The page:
Abandoned places of worship represent Neelah’s religious history

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A temple in Vahali. — Photos by the writer
A temple in Vahali. — Photos by the writer

Serene as ever, the Neelah village on the banks of the Sowaan River today represents the memory of a diverse and harmonious local history.

Before the toxic environment that accompanied the 1947 partition and the mass migration of people to India and Pakistan 70 years ago, Hindus, Muslims and Sikhs lived side by side in the village.

Neelah’s most influential residents before partition were Sikh. Older villagers still recall Sardar Mota Singh, who built a high school and police station in the village 90 years ago, as a great benefactor. Although both buildings are now crumbling and dilapidated, the police station remains functional.

A dilapidated gurdwara in Neelah village.
A dilapidated gurdwara in Neelah village.

On the main street in the village stands what remains of a gurdwara where the local Sikh community used to worship. Now, its boundary wall is gone while the main gate remains. A faded plaque tells visitors that Sardar Teja Singh, the son of Bhai Bhagwandas Anand, once donated Rs150 to the gurdwara in memory of his beloved wife Shrimati Sita Wanti.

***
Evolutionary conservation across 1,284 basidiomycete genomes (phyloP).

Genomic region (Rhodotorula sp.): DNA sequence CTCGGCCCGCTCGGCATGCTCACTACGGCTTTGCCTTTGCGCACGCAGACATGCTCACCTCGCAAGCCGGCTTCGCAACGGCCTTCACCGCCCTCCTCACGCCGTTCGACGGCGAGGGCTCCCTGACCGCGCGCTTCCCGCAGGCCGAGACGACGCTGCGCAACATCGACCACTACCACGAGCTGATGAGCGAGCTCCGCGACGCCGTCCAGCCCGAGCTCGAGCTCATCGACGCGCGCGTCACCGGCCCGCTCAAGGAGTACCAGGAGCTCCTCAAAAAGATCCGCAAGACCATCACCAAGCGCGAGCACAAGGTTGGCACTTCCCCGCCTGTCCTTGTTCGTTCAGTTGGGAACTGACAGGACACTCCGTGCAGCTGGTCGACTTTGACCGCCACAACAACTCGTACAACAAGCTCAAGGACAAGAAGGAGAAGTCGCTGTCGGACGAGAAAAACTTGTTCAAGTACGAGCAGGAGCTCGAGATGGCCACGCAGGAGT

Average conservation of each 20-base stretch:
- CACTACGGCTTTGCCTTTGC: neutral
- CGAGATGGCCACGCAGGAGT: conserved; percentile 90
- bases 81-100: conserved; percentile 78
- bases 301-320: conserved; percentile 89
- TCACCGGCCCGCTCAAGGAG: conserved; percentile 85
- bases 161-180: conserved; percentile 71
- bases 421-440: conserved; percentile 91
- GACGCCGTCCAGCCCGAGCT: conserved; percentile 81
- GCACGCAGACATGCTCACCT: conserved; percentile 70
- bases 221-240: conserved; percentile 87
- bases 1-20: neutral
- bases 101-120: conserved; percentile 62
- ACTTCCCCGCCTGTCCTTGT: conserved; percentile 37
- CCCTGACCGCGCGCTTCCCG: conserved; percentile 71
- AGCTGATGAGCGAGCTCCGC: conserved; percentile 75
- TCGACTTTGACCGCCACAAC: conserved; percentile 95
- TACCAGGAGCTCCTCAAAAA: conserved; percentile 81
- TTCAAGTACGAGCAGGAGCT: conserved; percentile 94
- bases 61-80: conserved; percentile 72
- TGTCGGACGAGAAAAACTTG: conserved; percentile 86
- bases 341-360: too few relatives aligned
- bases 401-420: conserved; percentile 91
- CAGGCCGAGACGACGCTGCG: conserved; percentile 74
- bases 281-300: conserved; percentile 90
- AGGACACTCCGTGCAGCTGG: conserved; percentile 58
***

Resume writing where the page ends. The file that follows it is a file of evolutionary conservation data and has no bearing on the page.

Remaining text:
An abandoned Hindu temple stands nearby. The temple was under construction, but the builders left it unfinished when the mayhem of partition overtook them, according to Chaudhry Mohammad Ashraf, an old village hand. “They abandoned both their work and their village,” he recalled.

The inside of a crumbling gurdwara in Neelah village.
The inside of a crumbling gurdwara in Neelah village.

Pre-partition, every village in the Chakwal district had a temple and a gurdwara. These places of worship, once abandoned, were left to land grabbers and mafias to exploit all over the country.

Hardly a trace remains of the temples and gurdwaras of Chakwal city, Vahali Zer, Bhoun, Dhudial, Mangwal and Dhakku. Whatever survived the mafias was razed to the ground in retaliation for the destruction of the Babri Masjid in 1992.

A plaque at a temple in Kariyala village commemorates renovations made to the temple.
A plaque at a temple in Kariyala village commemorates renovations made to the temple.

The Evacuee Trust Property Board (ETPB) has recorded 1,221 temples and 588 gurdwaras, but looks after only 12 gurdwaras and 10 temples. This leaves 1,809 listed abandoned places of worship that are vulnerable to land grabbers.

EPTB Additional Shrines Secretary Mohammad Tariq admitted to Dawn that his office cannot look after all abandoned temples and gurdwaras.

“We lease some temples and gurdwaras for a limited period, but we do not have the resources to look after all of them,” he said.

A temple in Neelah village. — Photos by the writer
A temple in Neelah village. — Photos by the writer

Another ETPB official suggested that India and Pakistan should address this issue, since mosques in India are in a similar condition to the temples and gurdwaras in Pakistan.

“Perhaps the best solution would be to sell these abandoned places of worship and the land attached to them, he said. “The buildings still in relatively good condition must be preserved.”

Published in Dawn, June 25th, 2017

Courtesy : DAWN

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